Campus environmental initiatives are abuzz this winter


Avery Kim '24

The Sacred Heart honeybees return to their hives for the winter as the Environmental Stewardship Committee works for campus sustainability.

As carols and Christmas cheer fill the halls of Sacred Heart Greenwich, the campus honeybees prepare for the cold months ahead.  Students from the Lower School and the Upper School have worked to ensure the honeybees’ winter safety, bundling up to visit the hives with Ms. Margaret Vondermeden, the Mustard Seed Program Teacher.  The Environmental Stewardship Committee (ESC) is also abuzz this season, and its founders, juniors Jane Cary and Emily Sedgwick, spoke about new environmental initiatives such as the composting program to promote climate awareness.

For honeybees, who weigh less than an ounce, winter is not such a wonderland.  In fact, the challenge of surviving the freezing temperatures requires a new generation of winter bees, whose physical traits are distinct and specialized for their tasks.  The cold-weather bees are larger and longer-lived than their summer counterparts, and the males die off in the winter, leaving an all-female colony to carry the hive through to the spring, according to

Honeybees rely on stores of honey to survive the winter.  Avery Kim ’24

While people gather around the holiday table to celebrate family and friends, bees also rely on their communities for survival.  When temperatures fall below 50 degrees Fahrenheit, the bees cluster around the queen, quivering and shaking their bodies and wings.  This motion creates heat and condensation for the bees to drink.  The clustered bees maintain a temperature of 90 to 100 degrees Fahrenheit until the winter thaws, warming each other and the queen to survive the snow and frost beyond the hive, according to

The bees also depend on a supply of honey, as they collectively consume between 60 and 70 pounds during the winter.  They crawl around their food stores of honey in a rotating formation, taking turns at both the warmest and coldest positions on the cluster.  

Ms. Vondermeden taught students, including members of the ESC, how to winterize the hives in November.  Since this is the first winter for the Sacred Heart hives, Ms. Vondermeden ensured that the campus colonies had food and secure shelter, including a metal plate to guard against mice seeking to live in the hive.  Ms. Vondermeden commented on the benefits of bee-keeping, both for pollination and for education.  

“Honeybees teach us to see the environment through a different lens,” Ms. Vondermeden said.  “There are many reasons to become not only a bee-keeper but a bee steward.  Honeybees do not need us, but we need them, as they are responsible for every third bite we take.”

Jane, who co-founded the ESC this year, is proud of the school for its honeybee initiative.  She discussed this unique, hands-on experience and her hopes to see more environmentally-aware changes within the school.  Jane shared what drives her to seek climate solutions through the ESC.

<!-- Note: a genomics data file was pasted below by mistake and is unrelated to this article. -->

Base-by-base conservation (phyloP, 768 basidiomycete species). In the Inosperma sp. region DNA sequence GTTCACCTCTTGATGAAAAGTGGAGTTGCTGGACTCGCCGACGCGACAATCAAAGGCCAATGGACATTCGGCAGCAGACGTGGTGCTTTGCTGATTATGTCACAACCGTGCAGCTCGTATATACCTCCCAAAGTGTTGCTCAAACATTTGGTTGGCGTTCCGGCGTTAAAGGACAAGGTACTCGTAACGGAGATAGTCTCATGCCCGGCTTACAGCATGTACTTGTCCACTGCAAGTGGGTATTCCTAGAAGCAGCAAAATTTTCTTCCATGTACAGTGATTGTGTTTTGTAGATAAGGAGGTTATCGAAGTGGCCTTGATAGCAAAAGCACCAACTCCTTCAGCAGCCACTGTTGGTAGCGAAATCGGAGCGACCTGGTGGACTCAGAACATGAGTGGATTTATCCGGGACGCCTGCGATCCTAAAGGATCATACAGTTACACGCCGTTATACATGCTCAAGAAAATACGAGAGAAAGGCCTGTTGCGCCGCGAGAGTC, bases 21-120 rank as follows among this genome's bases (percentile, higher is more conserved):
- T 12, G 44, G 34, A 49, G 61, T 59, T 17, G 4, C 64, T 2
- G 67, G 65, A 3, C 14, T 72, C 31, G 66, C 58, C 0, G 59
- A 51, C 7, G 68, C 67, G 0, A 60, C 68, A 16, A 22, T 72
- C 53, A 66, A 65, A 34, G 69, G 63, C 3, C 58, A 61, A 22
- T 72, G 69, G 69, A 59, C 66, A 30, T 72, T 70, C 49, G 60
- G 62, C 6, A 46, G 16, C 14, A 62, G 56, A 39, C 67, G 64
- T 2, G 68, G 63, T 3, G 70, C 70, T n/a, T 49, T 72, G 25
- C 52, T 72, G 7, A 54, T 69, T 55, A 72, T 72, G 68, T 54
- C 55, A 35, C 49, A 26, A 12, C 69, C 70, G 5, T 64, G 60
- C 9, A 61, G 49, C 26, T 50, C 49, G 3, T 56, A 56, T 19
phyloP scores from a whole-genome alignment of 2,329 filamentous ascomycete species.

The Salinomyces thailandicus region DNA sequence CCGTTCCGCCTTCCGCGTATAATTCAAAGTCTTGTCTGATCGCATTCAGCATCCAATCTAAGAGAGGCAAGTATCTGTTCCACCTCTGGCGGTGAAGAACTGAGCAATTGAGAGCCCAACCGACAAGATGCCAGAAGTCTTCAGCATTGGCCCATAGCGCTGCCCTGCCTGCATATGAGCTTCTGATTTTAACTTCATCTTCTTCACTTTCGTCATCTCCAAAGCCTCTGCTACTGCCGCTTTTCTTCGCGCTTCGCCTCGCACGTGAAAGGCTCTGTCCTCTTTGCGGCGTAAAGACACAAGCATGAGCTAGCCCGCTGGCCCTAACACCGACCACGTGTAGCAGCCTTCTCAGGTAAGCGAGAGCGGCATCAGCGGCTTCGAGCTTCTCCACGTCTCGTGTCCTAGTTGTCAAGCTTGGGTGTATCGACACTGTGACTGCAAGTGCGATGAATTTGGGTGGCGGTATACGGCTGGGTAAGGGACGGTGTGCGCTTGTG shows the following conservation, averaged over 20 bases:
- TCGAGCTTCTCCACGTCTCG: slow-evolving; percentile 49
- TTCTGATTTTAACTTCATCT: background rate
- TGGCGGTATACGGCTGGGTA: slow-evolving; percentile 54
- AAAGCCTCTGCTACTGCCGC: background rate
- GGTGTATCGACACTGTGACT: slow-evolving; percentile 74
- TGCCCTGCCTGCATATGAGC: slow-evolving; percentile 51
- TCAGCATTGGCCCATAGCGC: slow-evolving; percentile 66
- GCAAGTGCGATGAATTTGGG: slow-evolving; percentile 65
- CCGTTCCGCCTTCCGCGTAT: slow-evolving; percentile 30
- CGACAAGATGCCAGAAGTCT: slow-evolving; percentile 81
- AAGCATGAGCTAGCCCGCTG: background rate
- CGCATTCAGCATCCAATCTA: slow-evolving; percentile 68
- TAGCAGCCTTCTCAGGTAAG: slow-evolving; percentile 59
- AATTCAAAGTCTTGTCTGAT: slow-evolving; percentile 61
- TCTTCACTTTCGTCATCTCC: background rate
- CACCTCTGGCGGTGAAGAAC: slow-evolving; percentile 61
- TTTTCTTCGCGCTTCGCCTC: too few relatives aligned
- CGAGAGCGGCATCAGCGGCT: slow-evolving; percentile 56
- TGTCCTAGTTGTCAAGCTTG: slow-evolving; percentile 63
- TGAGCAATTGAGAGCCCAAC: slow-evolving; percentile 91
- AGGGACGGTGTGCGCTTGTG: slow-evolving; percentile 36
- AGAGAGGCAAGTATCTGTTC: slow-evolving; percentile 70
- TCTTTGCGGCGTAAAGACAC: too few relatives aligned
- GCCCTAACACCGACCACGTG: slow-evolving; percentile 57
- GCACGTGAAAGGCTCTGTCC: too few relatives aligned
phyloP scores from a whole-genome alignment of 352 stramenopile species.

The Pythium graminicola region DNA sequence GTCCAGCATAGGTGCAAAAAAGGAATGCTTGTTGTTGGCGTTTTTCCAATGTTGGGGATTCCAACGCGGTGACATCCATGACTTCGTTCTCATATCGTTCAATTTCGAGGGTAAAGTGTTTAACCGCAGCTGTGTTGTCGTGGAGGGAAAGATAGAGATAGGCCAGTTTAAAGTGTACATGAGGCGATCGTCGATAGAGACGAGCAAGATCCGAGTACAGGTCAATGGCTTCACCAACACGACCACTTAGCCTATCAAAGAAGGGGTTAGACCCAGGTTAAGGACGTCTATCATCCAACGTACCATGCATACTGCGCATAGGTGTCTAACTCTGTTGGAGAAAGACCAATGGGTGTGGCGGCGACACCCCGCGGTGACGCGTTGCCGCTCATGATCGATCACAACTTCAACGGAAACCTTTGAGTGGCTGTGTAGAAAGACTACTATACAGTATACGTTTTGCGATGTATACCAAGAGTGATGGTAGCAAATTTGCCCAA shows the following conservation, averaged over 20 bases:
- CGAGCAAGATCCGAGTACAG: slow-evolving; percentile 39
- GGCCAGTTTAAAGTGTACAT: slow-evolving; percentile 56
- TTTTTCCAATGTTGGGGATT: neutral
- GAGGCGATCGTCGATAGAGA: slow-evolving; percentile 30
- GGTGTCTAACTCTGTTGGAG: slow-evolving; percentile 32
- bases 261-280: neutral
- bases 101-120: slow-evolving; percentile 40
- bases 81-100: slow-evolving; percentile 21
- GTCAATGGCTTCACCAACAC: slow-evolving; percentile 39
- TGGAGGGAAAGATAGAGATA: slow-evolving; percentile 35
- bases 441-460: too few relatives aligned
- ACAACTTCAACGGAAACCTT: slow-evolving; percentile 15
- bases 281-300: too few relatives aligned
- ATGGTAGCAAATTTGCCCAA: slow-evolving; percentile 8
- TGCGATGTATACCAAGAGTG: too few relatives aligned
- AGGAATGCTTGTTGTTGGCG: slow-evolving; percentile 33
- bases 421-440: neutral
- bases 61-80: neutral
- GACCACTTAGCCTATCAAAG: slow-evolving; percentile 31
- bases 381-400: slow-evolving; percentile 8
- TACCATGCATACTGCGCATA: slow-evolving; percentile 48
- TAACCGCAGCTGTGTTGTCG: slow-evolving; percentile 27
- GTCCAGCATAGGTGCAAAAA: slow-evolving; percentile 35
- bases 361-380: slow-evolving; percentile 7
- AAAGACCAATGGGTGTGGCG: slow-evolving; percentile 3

Ms. Vondermeden educates members of the ESC on honeybee colonies.  Avery Kim ’24

Of course, fear of the climate crisis is a pretty big motivator for me, but more than that, compassion motivates me to engage with the environment,” Jane said.  “To know that people around the world are all being affected differently–some worse than others–as well as the damage humans have caused to the natural environments and habitats of animals really drives me to do what I can and participate in environmental causes.  Even if what we’re doing has a small impact, any impact makes a difference.” 

This winter, after readying the honeybees for the cold season, the ESC turned its focus to composting.  Students posted signage on waste containers throughout the school to encourage awareness of how to sort disposal correctly.  The ESC is currently working to establish a lunchroom composting program, which will begin in the student dining hall the first week after winter break. 

The ESC has also harvested seeds to spread in the campus’ native meadow and planted bulbs for the spring.  Co-founder Emily stated her gratitude for the support and excitement of the students, faculty, and grounds crew for the ESC. 

Students learn about native species and plant bulbs for the upcoming spring.  Avery Kim ’24

“Students have had such a positive response to our meeting times during GOALS,” Emily said.  “I have seen so many members of our community come outside with us to explore the little things in our school environment that make the biggest difference.  The bees are such an engaging way to bond over our common passion for Environmental Stewardship.”

Ms. Vondermeden detailed her hopes for the honeybee initiative at Sacred Heart, noting that the school already owns bee suits to allow for interactive bee-keeping.  She mentioned forming an interdivisional bee-keeping club to build community as well as awareness.

“The ideas are endless and will depend on the interest and how far students wish to take it,” Ms. Vondermeden said.

Looking towards the future, the ESC discussed addressing the school’s energy use, formulating a land acknowledgment statement, and integrating Sacred Heart’s outdoor resources into the curriculum.  Jane described her aspirations for the program.

Going forward, I hope the ESC can educate Sacred Heart students further on all different environmental topics ranging from climate change to the school’s own environment,” Jane said.  “I also hope we can encourage the school to make small but impactful changes to become even more environmentally-conscious.”

Featured Image by Avery Kim ’24